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Posted by on Oct 30, 2018 in Leukemia | 0 comments

In a nutshell

This study aimed to investigate the symptom burden on patients with chronic phase chronic myeloid leukemia (CP-CML) who were treated with second or third generation tyrosine kinase inhibitors.

This study concluded that the side effects of this treatment may affect the quality of life for these patients.

Some background

Chronic myeloid leukemia (CML) is commonly treated with tyrosine kinase inhibitors (TKIs). TKIs work to block a protein on cancer cells. This protein sends growth signals to cells. By blocking this protein, the growth of cancer cells can be stopped. Second and third generation TKIs such as dasatinib (Sprycel), nilotinib (Tasigna) and ponatinib (Iclusig), are developed from earlier TKIs and have better activity. Treatment with TKIs may need to continue for years or possibly indefinitely.

TKIs are generally safe but may have unknown effects on the patient’s quality of life. Symptom burden can be defined as the frequency and severity of symptoms that place a physical burden on the patient. The burden can produce negative, physical and emotional responses. The symptom burden for patients with CML treated with second and third generation TKIs is unknown.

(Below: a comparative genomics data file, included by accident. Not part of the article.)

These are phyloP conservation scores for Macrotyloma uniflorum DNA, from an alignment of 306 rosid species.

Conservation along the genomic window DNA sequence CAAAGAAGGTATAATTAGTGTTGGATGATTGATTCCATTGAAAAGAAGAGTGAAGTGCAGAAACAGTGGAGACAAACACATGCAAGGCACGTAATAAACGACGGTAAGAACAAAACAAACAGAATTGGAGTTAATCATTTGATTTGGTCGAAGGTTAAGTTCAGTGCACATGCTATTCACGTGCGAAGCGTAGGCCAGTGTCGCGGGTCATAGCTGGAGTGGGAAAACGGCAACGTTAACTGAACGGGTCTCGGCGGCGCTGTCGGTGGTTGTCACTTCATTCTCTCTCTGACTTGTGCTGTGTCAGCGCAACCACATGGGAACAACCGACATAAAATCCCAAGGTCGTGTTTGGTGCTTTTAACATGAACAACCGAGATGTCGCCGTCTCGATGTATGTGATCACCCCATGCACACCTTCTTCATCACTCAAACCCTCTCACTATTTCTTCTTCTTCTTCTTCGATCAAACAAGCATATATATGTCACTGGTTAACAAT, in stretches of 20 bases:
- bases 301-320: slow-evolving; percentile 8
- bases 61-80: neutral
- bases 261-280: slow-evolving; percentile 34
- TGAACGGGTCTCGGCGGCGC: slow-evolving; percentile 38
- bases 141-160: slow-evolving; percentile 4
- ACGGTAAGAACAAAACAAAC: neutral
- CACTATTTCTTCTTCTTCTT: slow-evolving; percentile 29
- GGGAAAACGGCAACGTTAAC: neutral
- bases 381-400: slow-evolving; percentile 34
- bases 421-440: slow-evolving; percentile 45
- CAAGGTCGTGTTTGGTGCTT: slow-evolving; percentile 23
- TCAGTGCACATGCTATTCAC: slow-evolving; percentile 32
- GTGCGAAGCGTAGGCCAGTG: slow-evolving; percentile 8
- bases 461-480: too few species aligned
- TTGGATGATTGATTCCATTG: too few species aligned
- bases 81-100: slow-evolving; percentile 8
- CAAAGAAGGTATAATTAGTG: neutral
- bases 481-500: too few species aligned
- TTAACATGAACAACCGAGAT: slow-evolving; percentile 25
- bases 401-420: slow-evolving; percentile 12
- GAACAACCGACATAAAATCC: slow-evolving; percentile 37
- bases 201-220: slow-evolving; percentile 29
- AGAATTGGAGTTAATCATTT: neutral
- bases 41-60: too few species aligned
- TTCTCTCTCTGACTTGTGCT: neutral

Methods & findings

This study involved 219 patients with CP-CML that were being treated with TKIs. The TKIs used were dasatinib, nilotinib, and ponatinib. The symptom burden of these patients was measured. Patients completed a questionnaire before the start of treatment and at 3,6,9,12,18 and 24 months. The average follow-up period was 54 months. 

The most common symptom in all patients was fatigue. This was experienced before, during and after treatment. Disturbed sleep and drowsiness were also reported. These symptoms were reported more commonly at 6-9 months of treatment and improved gradually over time. The component of daily living that was most affected was work.

Therapy was well tolerated by most patients. A small number of patients needed dose reductions due to side effects. 31% of patients who participated achieved complete molecular remission (no evidence of cancer in the blood) by 24 months of treatment. 90% of patients who participated experienced persistent mild symptoms.  

The bottom line

This study concluded that the side effects of TKIs may affect the quality of life for patients with CP-CML.

The fine print

Further studies are needed to investigate factors associated with the symptoms and ways of improving the quality of life while being treated.

What’s next?

Consult your physician if you have any concerns about TKI treatments and their side effects.

Published By :

Cancer Medicine

Date :

Oct 14, 2018

Original Title :

A prospective analysis of symptom burden for patients with chronic myeloid leukemia in chronic phase treated with frontline second- and third-generation tyrosine kinase inhibitors.

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